By Katie Kerwin McCrimmon
Kaiser Permanente is grappling with double the number of new customers that the nonprofit health provider projected it would attract through Colorado’s exchange this year.
To handle the surge in patients, Kaiser managers have opened new clinics, are offering some evening hours and are hiring the equivalent of about 70 new providers and support staff.
Kaiser enrolled about 58,000 people — or nearly half of the customers who bought private insurance through the exchange, Connect for Health Colorado. Kaiser spokeswoman Amy Whited said the nonprofit was expecting about 25,000 sign-ups through the exchange and has seen an overall jump in customers this year of 15 percent to about 615,000 members.
As a result of the unexpectedly fast growth, phone banks were jammed at the beginning of the year, pharmacy lines at some clinics now stretch out the door during peak hours and Kaiser is using an all-hands-on-deck approach to ensure that patients get quality care quickly.
Managers are shuffling staffers to return calls fast, nurses are trying to solve problems for patients who can skip a visit and get help via email or over the phone, and some doctors who normally do research are covering clinic visits while managers work to recruit new providers.
“There’s not a mandate, but our physicians who want to pick up some extra shifts and decrease their administrative time in the short period of time while we’re recruiting (can do so). We are cognizant of our access issues,” said Debbie Zuege, senior director of primary care and Medicaid for Kaiser Permanente of Colorado.
Kaiser is not alone in grappling with an influx of new patients. Colorado’s Community Health Centers, which offer care to uninsured and low-income patients, have seen a dramatic increase in demand and are struggling to find enough providers to care for thousands of new Medicaid patients. (Click here to read Doctor shortages accelerate as patients pour in for care.)
While the surge at Kaiser was bigger than expected this year, Zuege and Whited said Kaiser has been planning for growth and adding new facilities. Kaiser is also considering expanding west by 2016 into ski resort communities along Interstate 70 in Colorado’s mountains. Whited said those plans are on track.
In December, Kaiser opened a large new specialty center in Lone Tree to serve patients in the southern part of the Denver metro area. The new facility is like specialty centers in downtown Denver and in Lafayette.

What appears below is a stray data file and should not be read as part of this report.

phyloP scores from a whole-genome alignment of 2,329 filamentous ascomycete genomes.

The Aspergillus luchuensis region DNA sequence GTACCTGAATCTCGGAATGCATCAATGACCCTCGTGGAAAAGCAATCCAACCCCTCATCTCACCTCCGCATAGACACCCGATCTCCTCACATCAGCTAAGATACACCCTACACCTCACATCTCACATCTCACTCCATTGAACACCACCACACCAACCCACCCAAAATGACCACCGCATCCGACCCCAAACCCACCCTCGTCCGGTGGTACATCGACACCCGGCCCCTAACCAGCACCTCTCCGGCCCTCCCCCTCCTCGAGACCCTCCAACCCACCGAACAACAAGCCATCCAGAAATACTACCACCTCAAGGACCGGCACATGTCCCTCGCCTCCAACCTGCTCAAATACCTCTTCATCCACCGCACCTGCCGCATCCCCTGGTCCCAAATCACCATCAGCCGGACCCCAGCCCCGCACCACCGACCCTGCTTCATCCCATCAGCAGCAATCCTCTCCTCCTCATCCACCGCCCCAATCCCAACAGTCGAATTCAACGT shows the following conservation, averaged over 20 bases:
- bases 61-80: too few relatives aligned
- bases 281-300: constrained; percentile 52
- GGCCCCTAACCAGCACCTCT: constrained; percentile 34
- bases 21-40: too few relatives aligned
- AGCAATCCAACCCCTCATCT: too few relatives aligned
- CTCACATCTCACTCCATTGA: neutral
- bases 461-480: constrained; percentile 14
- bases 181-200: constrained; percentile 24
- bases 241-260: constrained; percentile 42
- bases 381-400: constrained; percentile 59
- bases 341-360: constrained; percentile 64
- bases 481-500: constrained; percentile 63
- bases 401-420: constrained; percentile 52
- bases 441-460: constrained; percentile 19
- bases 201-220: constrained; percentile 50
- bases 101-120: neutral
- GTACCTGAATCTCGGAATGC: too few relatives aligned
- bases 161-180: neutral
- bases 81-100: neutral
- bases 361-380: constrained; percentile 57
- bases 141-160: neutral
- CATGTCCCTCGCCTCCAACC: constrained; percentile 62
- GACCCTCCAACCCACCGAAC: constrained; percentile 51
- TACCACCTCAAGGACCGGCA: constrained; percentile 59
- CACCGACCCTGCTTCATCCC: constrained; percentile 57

“We’ve been planning for this for several years and have increased our services. We’ve added medical offices in Parker, Loveland, Greeley, Fort Collins, Castle Rock and Brighton,” Zuege said.
In all, Kaiser now has 28 primary care offices. Two weeks ago, the Lakewood primary care center began staying open until 9 p.m. to give patients evening options for routine appointments.
So far, Zuege said those later appointments have been very popular, with usage hovering at about 78 percent. In Fort Collins and Greeley, patients have always been able to see providers for routine care until 7:30 p.m.. Use there hasn’t been as high in the evening, Zuege said, but she and others are keeping close tabs to make sure patients are getting what they need.
Years ago, Zuege said Kaiser offered extended hours until 8 p.m. at many primary care clinics, but patients didn’t fill the appointments, so the facilities stopped staying open late.
“In health care, things are cyclical,” Zuege said. “We need to try some different things.”
Kaiser is also working to use nurses to their fullest abilities. Across the country, it can take well over a year to recruit new doctors and that’s true in Colorado as well. As more patients stream into Kaiser and other health systems, Zuege said nurse practitioners and physicians’ assistants — who are nurses with advanced training — can handle about 90 percent of routine visits.
“Even though it is a challenge with the (the degree to which) we’ve grown, we feel like we have a good handle on what’s going on,” said Zuege, a registered nurse who has been with Kaiser for 30 years.
She said it’s helpful that Kaiser has an integrated system with digital health records accessible throughout the system. If one clinic is getting overwhelmed with calls, workers elsewhere can jump in and help.
For example, Zuege tracks in real time how many patient calls are stacking up. If wait times are getting long, she and other managers can have workers from one facility drop what they’re doing, access patient records and help out other facilities.
Zuege also closely tracks exactly how long patients are waiting for primary care appointments. Anyone with urgent needs can get help the same day, Zuege said. The average wait time for a routine appointment is about 6 days, but there is wiggle room if patients want to go to other facilities. In Fort Collins, for instance, patients are currently waiting about 10 days for basic appointments, but in nearby Loveland, they can get in within a day or two.
“We are able to watch the access. I can watch it on a daily basis…and can move staff around,” Zuege said. “That’s the beauty of our organization.”
Overall, Zuege said she’s pleased that more people have coverage and should now get the preventive care they need. She doesn’t consider the influx a flood.
“I wouldn’t use the word inundated. We have been uniquely positioned to expect all of these members. Certainly we’ve had challenges,” Zuege said. “(But) we’re very excited about the growth.”